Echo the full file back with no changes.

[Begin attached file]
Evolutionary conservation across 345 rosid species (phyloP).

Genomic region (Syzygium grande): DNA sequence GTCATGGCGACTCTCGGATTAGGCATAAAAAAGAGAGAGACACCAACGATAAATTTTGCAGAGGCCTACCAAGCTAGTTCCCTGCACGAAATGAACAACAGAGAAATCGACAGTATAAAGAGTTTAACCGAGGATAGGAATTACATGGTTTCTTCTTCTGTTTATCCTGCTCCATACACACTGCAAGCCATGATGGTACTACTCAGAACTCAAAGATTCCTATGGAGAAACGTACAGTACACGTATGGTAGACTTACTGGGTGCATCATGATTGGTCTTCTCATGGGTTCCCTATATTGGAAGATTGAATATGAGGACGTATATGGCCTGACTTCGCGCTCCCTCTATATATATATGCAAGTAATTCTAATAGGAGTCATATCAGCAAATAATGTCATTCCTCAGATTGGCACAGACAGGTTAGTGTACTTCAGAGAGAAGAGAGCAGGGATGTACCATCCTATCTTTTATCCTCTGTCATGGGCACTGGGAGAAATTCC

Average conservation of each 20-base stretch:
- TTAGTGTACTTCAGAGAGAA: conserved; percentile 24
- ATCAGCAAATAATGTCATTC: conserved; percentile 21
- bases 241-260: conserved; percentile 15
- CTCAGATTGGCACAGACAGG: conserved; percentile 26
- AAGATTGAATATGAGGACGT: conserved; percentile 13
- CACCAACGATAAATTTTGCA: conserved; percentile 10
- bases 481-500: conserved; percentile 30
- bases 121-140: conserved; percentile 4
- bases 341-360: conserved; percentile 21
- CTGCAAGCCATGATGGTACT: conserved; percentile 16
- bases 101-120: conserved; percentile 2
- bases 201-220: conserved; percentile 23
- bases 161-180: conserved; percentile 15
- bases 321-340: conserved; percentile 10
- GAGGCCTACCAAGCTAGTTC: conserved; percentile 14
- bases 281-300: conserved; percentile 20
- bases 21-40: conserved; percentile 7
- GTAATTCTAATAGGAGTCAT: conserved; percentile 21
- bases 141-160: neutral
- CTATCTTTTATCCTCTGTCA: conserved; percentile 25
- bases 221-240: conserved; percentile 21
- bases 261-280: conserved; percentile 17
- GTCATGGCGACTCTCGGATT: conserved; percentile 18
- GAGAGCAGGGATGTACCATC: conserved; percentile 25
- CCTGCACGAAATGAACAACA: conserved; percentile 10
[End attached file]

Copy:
Evolutionary conservation across 345 rosid species (phyloP).

Genomic region (Syzygium grande): DNA sequence GTCATGGCGACTCTCGGATTAGGCATAAAAAAGAGAGAGACACCAACGATAAATTTTGCAGAGGCCTACCAAGCTAGTTCCCTGCACGAAATGAACAACAGAGAAATCGACAGTATAAAGAGTTTAACCGAGGATAGGAATTACATGGTTTCTTCTTCTGTTTATCCTGCTCCATACACACTGCAAGCCATGATGGTACTACTCAGAACTCAAAGATTCCTATGGAGAAACGTACAGTACACGTATGGTAGACTTACTGGGTGCATCATGATTGGTCTTCTCATGGGTTCCCTATATTGGAAGATTGAATATGAGGACGTATATGGCCTGACTTCGCGCTCCCTCTATATATATATGCAAGTAATTCTAATAGGAGTCATATCAGCAAATAATGTCATTCCTCAGATTGGCACAGACAGGTTAGTGTACTTCAGAGAGAAGAGAGCAGGGATGTACCATCCTATCTTTTATCCTCTGTCATGGGCACTGGGAGAAATTCC

Average conservation of each 20-base stretch:
- TTAGTGTACTTCAGAGAGAA: conserved; percentile 24
- ATCAGCAAATAATGTCATTC: conserved; percentile 21
- bases 241-260: conserved; percentile 15
- CTCAGATTGGCACAGACAGG: conserved; percentile 26
- AAGATTGAATATGAGGACGT: conserved; percentile 13
- CACCAACGATAAATTTTGCA: conserved; percentile 10
- bases 481-500: conserved; percentile 30
- bases 121-140: conserved; percentile 4
- bases 341-360: conserved; percentile 21
- CTGCAAGCCATGATGGTACT: conserved; percentile 16
- bases 101-120: conserved; percentile 2
- bases 201-220: conserved; percentile 23
- bases 161-180: conserved; percentile 15
- bases 321-340: conserved; percentile 10
- GAGGCCTACCAAGCTAGTTC: conserved; percentile 14
- bases 281-300: conserved; percentile 20
- bases 21-40: conserved; percentile 7
- GTAATTCTAATAGGAGTCAT: conserved; percentile 21
- bases 141-160: neutral
- CTATCTTTTATCCTCTGTCA: conserved; percentile 25
- bases 221-240: conserved; percentile 21
- bases 261-280: conserved; percentile 17
- GTCATGGCGACTCTCGGATT: conserved; percentile 18
- GAGAGCAGGGATGTACCATC: conserved; percentile 25
- CCTGCACGAAATGAACAACA: conserved; percentile 10